Judge Dan Mancini really is a horse doctor, but if you marry him, he'll never look at another horse.
Our review of TCM Greatest Classic Films Collection: Marx Brothers, published February 2nd, 2010, is also available.
The Year's BIG Laugh, Music and Girl Show!
The second of their films with MGM and the final with producer Irving Thalberg, A Day at the Races is the last of the top-tier Marx Brothers pictures.
Facts of the Case
Judy Standish (Maureen O'Sullivan, Tarzan and His Mate) owns a sanitarium for under-the-weather wealthy, situated alongside the Sparkling Springs Lake Resort and racetrack. Problem is, Ms. Standish isn't attracting a lot of patients and her current cash cow of a hypochondriac, Emily Upjohn (Margaret Dumont, Duck Soup, A Night at the Opera), is ready to up and leave because of her dissatisfaction with the sanitarium's too-competent medical staff. In order to retain Ms. Upjohn, Judy's ne'er-do-well staffer, Tony (Chico Marx), summons the old dame's favorite physician in the whole world, one Dr. Hugo Z. Hackenbush (Groucho Marx). Ms. Standish is more than happy to make Hackenbush Chief of Staff in order to keep Upjohn's cash flowing because a cad banker named Mr. Morgan is eager for her to miss a mortgage payment so he can foreclose on the sanitarium and turn it into a casino. The fact that Hackenbush is actually a horse doctor with a long history of conning Upjohn is bound to complicate things.
Meanwhile, Judy's nightclub singer beau, Gil Stewart (Allan Jones, A Night at the Opera), has bought a racehorse named Hi Hat. When the nefarious Mr. Morgan fires his shenanigan-pulling jockey, Stuffy (Harpo Marx), the mute equestrian throws his lot in with Gil. The two hope to turn Hi Hat into a winner, transforming their meager assets into enough loot for Judy to save the sanitarium. All that will be for naught, though, if Ms. Standish's double-crossing business manager, Whitmore, succeeds in exposing Hackenbush as a fraud. But making a fool of the irrepressible doctor is likely to prove a Herculean task for the stodgy Whitmore.
There are certain things one expects when sitting down to watch a Marx Brothers picture. Like James Bond flicks, the brothers' movies are a formula of specific and predictable devices. The joy of any particular film is in how cleverly it knits together those devices. Groucho must be a duck-walking charlatan who leers, chews on his cigar, and whose speech is a dense tangle of puns, innuendoes, and non-sequiturs. Chico must mangle the English language as much as Groucho finesses it; he must also have a scene in which he plays the piano with manual acrobatics and comic panache. Harpo must exude a combination of big-hearted kindness and stiff-necked resistance to authority figures reminiscent of Chaplin's tramp; he must also be allowed—for one scene—to drop the clown persona and play the harp with stunning virtuosity. There's must be a wealthy society dame (preferably played by Margaret Dumont) who is entirely smitten with Groucho, though he walks all over her. There must be no fewer than two lavish musical numbers featuring a plethora of dancers and the singing talents of the male romantic lead (be it Zeppo Marx in the early pictures, or Allan Jones in the later ones). There must be a string of brilliant comic set pieces, honed to perfection from having been performed by the Marx Brothers since their days on the vaudeville stage. And, above all, there must be a beautiful young couple whose dreams are put upon by the wealthy, influential, and greedy, and whose hopes for happiness depend on that peculiar variety of elite-busting chaos only the Marx Brothers can deliver.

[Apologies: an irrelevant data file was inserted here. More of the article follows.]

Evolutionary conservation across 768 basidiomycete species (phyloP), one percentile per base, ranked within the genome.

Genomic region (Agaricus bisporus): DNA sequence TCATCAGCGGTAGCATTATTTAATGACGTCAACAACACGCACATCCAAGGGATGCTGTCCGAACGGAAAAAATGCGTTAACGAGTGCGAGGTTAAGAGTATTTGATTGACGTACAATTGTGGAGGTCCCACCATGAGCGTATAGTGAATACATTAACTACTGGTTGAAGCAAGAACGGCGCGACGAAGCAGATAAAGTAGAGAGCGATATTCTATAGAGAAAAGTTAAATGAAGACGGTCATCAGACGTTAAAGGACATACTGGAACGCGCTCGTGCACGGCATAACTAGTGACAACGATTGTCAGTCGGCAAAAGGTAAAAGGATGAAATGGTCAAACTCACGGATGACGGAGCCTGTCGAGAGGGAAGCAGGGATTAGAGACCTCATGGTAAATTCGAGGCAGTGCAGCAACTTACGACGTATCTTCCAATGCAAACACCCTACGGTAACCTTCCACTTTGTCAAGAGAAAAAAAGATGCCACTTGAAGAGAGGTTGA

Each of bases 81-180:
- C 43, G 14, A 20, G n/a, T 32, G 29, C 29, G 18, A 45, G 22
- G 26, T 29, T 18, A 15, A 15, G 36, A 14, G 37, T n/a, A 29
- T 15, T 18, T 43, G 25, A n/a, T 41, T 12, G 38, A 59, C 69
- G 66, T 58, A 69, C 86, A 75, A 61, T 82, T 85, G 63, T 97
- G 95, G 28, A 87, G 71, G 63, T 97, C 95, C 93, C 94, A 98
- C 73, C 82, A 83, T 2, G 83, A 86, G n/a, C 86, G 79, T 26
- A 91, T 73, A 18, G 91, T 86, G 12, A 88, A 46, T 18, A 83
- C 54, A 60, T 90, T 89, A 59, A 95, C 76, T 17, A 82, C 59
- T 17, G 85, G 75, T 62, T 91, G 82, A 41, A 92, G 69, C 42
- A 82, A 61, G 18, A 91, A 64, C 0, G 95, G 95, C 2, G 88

Though, their earlier Paramount flicks have individual moments more hilarious than anything in A Day at the Races, there's no shortage of quality shtick in the picture. Chico's bilking Groucho with an offer to sell him a hot racing tip, then a book to interpret the code in which the tip is written, and rider's guide to further make sense of the uncoded tip, and breeder's guide to help explain which horse the jockey in question is riding, and on and on, is funny for the absurd lengths to which the duo takes it, and because it's so rare to see Groucho on the receiving end of a scam—it's like watching Daffy Duck make a chump of Bugs Bunny for once. When Dr. Hackenbush performs a physical examination of Emily Upjohn—with Tony and Stuffy acting as his muddled assistants—in order to maintain his medical charade despite the scrutiny of the stodgy Dr. Leopold X. Sternberg (Sig Ruman, Stalag 17), Whitmore's ringer from Vienna, the scene collapses into mayhem as quickly and brilliantly as any the Marxes ever conceived, ending with an appearance by Hi Hat, who rescues the boys as the exam room is flooded by a malfunctioning sprinkler system. But the scene that makes me laugh out loud every time I see it is Hackenbush impersonating a daffy member of the Florida medical board in a phone conversation with Whitmore, who is trying to prove his nemesis is an unlicensed quack but comes quickly to the end of his rope as Hackenbush repeatedly interrupts the phone call by berating Whitmore, as himself, over the interoffice Dictaphone.